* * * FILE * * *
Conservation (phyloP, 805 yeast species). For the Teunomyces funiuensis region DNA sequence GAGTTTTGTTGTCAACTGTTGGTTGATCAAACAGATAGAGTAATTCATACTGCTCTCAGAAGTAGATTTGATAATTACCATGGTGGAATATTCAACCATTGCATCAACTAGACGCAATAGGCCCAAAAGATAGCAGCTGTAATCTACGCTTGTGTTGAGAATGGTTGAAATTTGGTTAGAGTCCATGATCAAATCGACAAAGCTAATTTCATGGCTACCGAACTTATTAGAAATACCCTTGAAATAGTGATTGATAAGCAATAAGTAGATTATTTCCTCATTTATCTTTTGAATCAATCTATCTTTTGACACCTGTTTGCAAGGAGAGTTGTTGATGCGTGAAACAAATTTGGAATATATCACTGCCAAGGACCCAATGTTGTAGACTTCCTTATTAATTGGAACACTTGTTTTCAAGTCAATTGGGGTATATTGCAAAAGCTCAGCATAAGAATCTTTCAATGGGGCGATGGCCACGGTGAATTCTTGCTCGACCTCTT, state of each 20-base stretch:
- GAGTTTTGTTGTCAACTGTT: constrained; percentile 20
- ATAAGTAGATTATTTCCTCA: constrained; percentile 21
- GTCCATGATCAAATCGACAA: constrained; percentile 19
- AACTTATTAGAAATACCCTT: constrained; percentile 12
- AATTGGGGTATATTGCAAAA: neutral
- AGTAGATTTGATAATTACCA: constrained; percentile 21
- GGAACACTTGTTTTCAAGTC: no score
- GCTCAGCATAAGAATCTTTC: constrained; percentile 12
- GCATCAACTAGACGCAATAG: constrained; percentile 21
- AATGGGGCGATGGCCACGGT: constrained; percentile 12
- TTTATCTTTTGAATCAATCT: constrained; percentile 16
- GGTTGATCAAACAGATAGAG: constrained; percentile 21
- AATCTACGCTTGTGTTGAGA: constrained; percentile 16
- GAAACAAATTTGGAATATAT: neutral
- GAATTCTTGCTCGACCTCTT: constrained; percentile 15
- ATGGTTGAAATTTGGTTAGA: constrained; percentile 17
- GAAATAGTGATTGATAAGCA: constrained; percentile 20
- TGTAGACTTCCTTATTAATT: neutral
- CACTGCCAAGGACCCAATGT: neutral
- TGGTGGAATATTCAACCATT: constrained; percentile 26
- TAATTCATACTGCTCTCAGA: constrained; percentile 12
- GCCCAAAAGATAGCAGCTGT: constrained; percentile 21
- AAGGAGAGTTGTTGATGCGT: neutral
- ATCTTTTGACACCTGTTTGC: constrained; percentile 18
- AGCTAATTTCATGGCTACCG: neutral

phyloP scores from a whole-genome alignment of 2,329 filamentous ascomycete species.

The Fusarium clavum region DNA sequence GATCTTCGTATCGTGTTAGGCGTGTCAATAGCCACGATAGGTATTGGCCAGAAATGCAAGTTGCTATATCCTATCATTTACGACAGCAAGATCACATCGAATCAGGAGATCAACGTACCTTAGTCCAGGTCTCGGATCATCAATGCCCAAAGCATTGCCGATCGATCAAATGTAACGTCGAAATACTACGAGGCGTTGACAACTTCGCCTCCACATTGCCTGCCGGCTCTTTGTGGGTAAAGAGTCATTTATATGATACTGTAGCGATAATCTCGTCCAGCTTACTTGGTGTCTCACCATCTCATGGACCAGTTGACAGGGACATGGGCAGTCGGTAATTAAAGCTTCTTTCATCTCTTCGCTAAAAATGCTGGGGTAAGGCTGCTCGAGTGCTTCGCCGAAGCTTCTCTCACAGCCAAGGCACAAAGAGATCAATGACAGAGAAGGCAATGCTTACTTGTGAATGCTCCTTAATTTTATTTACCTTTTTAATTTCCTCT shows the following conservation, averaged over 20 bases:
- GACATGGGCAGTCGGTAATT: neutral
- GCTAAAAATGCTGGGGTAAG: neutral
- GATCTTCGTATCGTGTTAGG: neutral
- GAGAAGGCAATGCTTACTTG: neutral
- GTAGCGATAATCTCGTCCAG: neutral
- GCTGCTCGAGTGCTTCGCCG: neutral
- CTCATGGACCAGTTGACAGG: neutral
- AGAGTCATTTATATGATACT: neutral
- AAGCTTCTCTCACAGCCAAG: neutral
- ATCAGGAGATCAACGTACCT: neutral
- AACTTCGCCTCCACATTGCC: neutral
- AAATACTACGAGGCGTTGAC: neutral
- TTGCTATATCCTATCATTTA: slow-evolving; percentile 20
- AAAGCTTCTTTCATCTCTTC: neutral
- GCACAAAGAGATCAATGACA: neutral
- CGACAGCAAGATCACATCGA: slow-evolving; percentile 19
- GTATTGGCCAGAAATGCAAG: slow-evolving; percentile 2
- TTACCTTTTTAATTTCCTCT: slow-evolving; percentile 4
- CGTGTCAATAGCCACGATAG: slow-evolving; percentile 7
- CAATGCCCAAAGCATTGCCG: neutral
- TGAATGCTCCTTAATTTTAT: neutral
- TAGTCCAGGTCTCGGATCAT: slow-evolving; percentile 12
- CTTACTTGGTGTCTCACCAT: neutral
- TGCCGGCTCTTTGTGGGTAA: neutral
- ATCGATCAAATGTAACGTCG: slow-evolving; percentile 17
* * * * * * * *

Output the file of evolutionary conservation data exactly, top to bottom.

Conservation (phyloP, 805 yeast species). For the Teunomyces funiuensis region DNA sequence GAGTTTTGTTGTCAACTGTTGGTTGATCAAACAGATAGAGTAATTCATACTGCTCTCAGAAGTAGATTTGATAATTACCATGGTGGAATATTCAACCATTGCATCAACTAGACGCAATAGGCCCAAAAGATAGCAGCTGTAATCTACGCTTGTGTTGAGAATGGTTGAAATTTGGTTAGAGTCCATGATCAAATCGACAAAGCTAATTTCATGGCTACCGAACTTATTAGAAATACCCTTGAAATAGTGATTGATAAGCAATAAGTAGATTATTTCCTCATTTATCTTTTGAATCAATCTATCTTTTGACACCTGTTTGCAAGGAGAGTTGTTGATGCGTGAAACAAATTTGGAATATATCACTGCCAAGGACCCAATGTTGTAGACTTCCTTATTAATTGGAACACTTGTTTTCAAGTCAATTGGGGTATATTGCAAAAGCTCAGCATAAGAATCTTTCAATGGGGCGATGGCCACGGTGAATTCTTGCTCGACCTCTT, state of each 20-base stretch:
- GAGTTTTGTTGTCAACTGTT: constrained; percentile 20
- ATAAGTAGATTATTTCCTCA: constrained; percentile 21
- GTCCATGATCAAATCGACAA: constrained; percentile 19
- AACTTATTAGAAATACCCTT: constrained; percentile 12
- AATTGGGGTATATTGCAAAA: neutral
- AGTAGATTTGATAATTACCA: constrained; percentile 21
- GGAACACTTGTTTTCAAGTC: no score
- GCTCAGCATAAGAATCTTTC: constrained; percentile 12
- GCATCAACTAGACGCAATAG: constrained; percentile 21
- AATGGGGCGATGGCCACGGT: constrained; percentile 12
- TTTATCTTTTGAATCAATCT: constrained; percentile 16
- GGTTGATCAAACAGATAGAG: constrained; percentile 21
- AATCTACGCTTGTGTTGAGA: constrained; percentile 16
- GAAACAAATTTGGAATATAT: neutral
- GAATTCTTGCTCGACCTCTT: constrained; percentile 15
- ATGGTTGAAATTTGGTTAGA: constrained; percentile 17
- GAAATAGTGATTGATAAGCA: constrained; percentile 20
- TGTAGACTTCCTTATTAATT: neutral
- CACTGCCAAGGACCCAATGT: neutral
- TGGTGGAATATTCAACCATT: constrained; percentile 26
- TAATTCATACTGCTCTCAGA: constrained; percentile 12
- GCCCAAAAGATAGCAGCTGT: constrained; percentile 21
- AAGGAGAGTTGTTGATGCGT: neutral
- ATCTTTTGACACCTGTTTGC: constrained; percentile 18
- AGCTAATTTCATGGCTACCG: neutral

phyloP scores from a whole-genome alignment of 2,329 filamentous ascomycete species.

The Fusarium clavum region DNA sequence GATCTTCGTATCGTGTTAGGCGTGTCAATAGCCACGATAGGTATTGGCCAGAAATGCAAGTTGCTATATCCTATCATTTACGACAGCAAGATCACATCGAATCAGGAGATCAACGTACCTTAGTCCAGGTCTCGGATCATCAATGCCCAAAGCATTGCCGATCGATCAAATGTAACGTCGAAATACTACGAGGCGTTGACAACTTCGCCTCCACATTGCCTGCCGGCTCTTTGTGGGTAAAGAGTCATTTATATGATACTGTAGCGATAATCTCGTCCAGCTTACTTGGTGTCTCACCATCTCATGGACCAGTTGACAGGGACATGGGCAGTCGGTAATTAAAGCTTCTTTCATCTCTTCGCTAAAAATGCTGGGGTAAGGCTGCTCGAGTGCTTCGCCGAAGCTTCTCTCACAGCCAAGGCACAAAGAGATCAATGACAGAGAAGGCAATGCTTACTTGTGAATGCTCCTTAATTTTATTTACCTTTTTAATTTCCTCT shows the following conservation, averaged over 20 bases:
- GACATGGGCAGTCGGTAATT: neutral
- GCTAAAAATGCTGGGGTAAG: neutral
- GATCTTCGTATCGTGTTAGG: neutral
- GAGAAGGCAATGCTTACTTG: neutral
- GTAGCGATAATCTCGTCCAG: neutral
- GCTGCTCGAGTGCTTCGCCG: neutral
- CTCATGGACCAGTTGACAGG: neutral
- AGAGTCATTTATATGATACT: neutral
- AAGCTTCTCTCACAGCCAAG: neutral
- ATCAGGAGATCAACGTACCT: neutral
- AACTTCGCCTCCACATTGCC: neutral
- AAATACTACGAGGCGTTGAC: neutral
- TTGCTATATCCTATCATTTA: slow-evolving; percentile 20
- AAAGCTTCTTTCATCTCTTC: neutral
- GCACAAAGAGATCAATGACA: neutral
- CGACAGCAAGATCACATCGA: slow-evolving; percentile 19
- GTATTGGCCAGAAATGCAAG: slow-evolving; percentile 2
- TTACCTTTTTAATTTCCTCT: slow-evolving; percentile 4
- CGTGTCAATAGCCACGATAG: slow-evolving; percentile 7
- CAATGCCCAAAGCATTGCCG: neutral
- TGAATGCTCCTTAATTTTAT: neutral
- TAGTCCAGGTCTCGGATCAT: slow-evolving; percentile 12
- CTTACTTGGTGTCTCACCAT: neutral
- TGCCGGCTCTTTGTGGGTAA: neutral
- ATCGATCAAATGTAACGTCG: slow-evolving; percentile 17